WOODLAND HILLS (CBS) — A six-month CBS2 News investigation into odometer fraud uncovered cars that may have had their miles turned back before ending up at some of the biggest car dealerships in Los Angeles.
One man could be responsible for people paying hundreds or thousands more than they should have for used cars. And we are talking about a lot of cars.
"How big do you think this is," I asked Vito Scattaglia of the DMV?
"Very easily hundreds of vehicles, based upon what you captured on film… Conceivably in the thousands." Scattaglia said.
With hidden cameras we watched Shamai Salpeter for six months outside his Woodland Hills home.
He was using a device that could illegally lower the mileage on a car, potentially increasing the value for the owner, like one man who we saw at the house. We will not reveal his identity, because he hasn't been charged with a crime.
"Did you have the odometer rolled back on the white Suburban," I asked?
"No," the man replied.
Lower miles would also raise the resale value of a used car and deceive buyers into thinking it's in better condition.
Some of the cars may have unknowingly ended up in the hands of dealerships all across L.A., including one of the Southland's largest -- Galpin Ford.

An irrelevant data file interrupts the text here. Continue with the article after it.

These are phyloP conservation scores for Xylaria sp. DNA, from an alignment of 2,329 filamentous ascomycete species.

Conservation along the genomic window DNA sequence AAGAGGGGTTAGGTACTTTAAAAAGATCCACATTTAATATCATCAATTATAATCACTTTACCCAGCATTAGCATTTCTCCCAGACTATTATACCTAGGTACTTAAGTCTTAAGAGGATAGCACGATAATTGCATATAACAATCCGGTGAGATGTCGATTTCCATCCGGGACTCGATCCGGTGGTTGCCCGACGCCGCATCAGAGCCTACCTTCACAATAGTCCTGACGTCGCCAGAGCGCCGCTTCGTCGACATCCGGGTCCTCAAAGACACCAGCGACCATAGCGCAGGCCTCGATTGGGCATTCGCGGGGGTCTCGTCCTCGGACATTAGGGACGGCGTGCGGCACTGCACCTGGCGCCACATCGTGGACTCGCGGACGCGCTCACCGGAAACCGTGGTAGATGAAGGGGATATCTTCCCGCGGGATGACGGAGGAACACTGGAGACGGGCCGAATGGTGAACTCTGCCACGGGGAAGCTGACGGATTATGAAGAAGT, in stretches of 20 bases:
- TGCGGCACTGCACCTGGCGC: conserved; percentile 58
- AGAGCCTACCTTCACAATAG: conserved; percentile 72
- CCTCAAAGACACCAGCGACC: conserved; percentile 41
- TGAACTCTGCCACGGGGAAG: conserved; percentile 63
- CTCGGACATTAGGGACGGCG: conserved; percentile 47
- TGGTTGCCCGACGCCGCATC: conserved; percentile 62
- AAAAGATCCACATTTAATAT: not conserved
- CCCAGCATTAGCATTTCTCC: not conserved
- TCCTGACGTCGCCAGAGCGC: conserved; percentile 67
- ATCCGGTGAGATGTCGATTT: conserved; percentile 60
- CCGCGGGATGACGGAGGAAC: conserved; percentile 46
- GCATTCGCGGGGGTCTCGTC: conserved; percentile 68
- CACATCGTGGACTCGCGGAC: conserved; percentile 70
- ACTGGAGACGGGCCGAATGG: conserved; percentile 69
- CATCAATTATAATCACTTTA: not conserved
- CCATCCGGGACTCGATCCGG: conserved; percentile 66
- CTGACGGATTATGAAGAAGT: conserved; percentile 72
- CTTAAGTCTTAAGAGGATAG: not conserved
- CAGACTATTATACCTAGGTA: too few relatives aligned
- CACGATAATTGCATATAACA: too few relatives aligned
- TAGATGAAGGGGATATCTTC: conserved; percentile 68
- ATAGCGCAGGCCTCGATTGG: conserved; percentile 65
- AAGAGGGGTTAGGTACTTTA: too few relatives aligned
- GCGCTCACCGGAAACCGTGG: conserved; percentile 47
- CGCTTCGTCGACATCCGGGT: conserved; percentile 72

Here's what they have to say.
"I think this guy is a bad person. He's insidious. He's evil," said Alan Skobin.
Officials call it rolling back the odometer. They say it's almost unheard of since mechanical odometers were replaced by digital readouts, which were supposed to be foolproof.
But not so for Salpeter.
"No problem, whenever you're ready I can take care of it no problem," he said as our undercover producer brought a truck to his house. There was no doubt what he was going to do.
"You're going to help me out with the mileage, right," our producer asked?
"Whatever you need, that's what I will put. Whenever you decide, I'm charging $200 for those," Salpeter said.
"How much can you roll it back," our producer asked.
"Any amount that you need," he replied.
But Salpeter was quick to point out he called it something else.